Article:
A shaky video can be really annoying for your viewers, so try to avoid holding your device by hand if possible. A tripod is ideal but a makeshift one using books or office supplies will work just as well. The first time we used a file holder that could be placed on a nearby desk that cradled the iPad Air we were using for the broadcast. For the second interview we used a standard tripod with an iPhone 6 held by hand on top (that was a bit more precarious than I’d prefer, but worked nonetheless). For our most recent broadcast we commandeered a small clock stand and a large stack of books to get to our desired height and angle.
You don’t have to use special media equipment (but it’s nice if you have it)
For our first broadcast we used an iPad Air, for the following two we used my iPhone 6. The reason we transitioned was camera quality, the iPhone camera is leagues better than the iPad one overall. We used no external microphones and overall I think the quality and sound were good (or at least, what would be expected for a livestream). Whatever device you’re using, having good, clear audio is key for your broadcast so make sure you check and test this before going live.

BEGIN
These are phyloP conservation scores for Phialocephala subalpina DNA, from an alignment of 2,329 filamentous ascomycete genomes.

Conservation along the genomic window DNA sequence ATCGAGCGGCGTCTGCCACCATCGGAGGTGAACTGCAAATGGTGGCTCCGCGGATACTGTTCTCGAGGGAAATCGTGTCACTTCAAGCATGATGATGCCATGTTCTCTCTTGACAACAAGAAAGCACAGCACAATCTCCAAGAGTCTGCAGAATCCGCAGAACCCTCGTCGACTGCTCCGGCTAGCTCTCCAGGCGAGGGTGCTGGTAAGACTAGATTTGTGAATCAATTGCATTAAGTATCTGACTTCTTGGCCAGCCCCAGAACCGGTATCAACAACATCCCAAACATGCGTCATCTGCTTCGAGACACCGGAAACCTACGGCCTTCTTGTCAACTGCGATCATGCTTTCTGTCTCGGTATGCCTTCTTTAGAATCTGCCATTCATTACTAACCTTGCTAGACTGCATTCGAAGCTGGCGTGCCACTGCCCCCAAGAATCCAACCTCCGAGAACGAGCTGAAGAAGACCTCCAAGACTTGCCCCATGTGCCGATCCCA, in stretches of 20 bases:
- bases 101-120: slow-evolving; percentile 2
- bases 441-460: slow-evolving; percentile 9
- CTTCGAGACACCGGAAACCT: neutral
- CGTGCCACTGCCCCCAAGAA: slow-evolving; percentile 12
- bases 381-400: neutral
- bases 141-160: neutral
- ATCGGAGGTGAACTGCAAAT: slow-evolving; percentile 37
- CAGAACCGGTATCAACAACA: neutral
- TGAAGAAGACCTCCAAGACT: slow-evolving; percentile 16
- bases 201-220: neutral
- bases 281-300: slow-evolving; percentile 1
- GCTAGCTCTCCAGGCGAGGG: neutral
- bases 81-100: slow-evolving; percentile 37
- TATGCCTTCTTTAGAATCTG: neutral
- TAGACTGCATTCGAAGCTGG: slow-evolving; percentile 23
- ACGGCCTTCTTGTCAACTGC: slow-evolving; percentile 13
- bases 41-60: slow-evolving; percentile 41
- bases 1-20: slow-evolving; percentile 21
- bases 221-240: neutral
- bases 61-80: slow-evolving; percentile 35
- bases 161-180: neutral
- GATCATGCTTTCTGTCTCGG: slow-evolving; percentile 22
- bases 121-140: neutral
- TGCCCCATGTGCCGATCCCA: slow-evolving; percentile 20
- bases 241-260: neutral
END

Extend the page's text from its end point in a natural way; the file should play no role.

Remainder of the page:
We’ve discussed purchasing some external equipment and there are over a dozen live video services out there that integrate with Facebook Live so some improvements may be made (multi-camera options would be amazing) but the simple iPhone works great.
Always test first
We have a dummy Facebook page that we use to test each video before we go live. Before every broadcast we have done a test broadcast. This allows us to know exactly what to expect when going live, check audio quality, lighting, and the WiFi connection.
As you’re setting up your video be aware of how to frame your shot. Facebook Live will crop your video square when showing it in the feed so make sure your subjects are always in that square frame even if you’re filming in landscape. Also when framing your shot, keep in mind how your video will appear in the user’s Facebook feed: no sound. So try to make the visuals interesting on their own without the audio if you can.
Give people time
It will take a minute or two for your audience to get the notification that you’re live (if you’re not on a scheduled time for your broadcast) and folks will need to get onto Facebook and find your page so give them a little time before diving in to whatever the main topic of your video is. Spend this time introducing your topic, who you’re interviewing, what’s happening on campus, etc. Also, around halfway through your video it doesn’t hurt to reiterate whatever you said in your introduction to catch those that may have come in later in the broadcast.
According to TechCrunch, Facebook will be launching a feature allowing you to pre-schedule broadcasts along with a “waiting room” for folks to wait in beforehand. They’re also going to allow two-person broadcasts (so folks from two different locations in the same stream) so that will be a nice feature as well whenever it gets released.
Have you tried one of the live social video platforms? What lessons have you learned?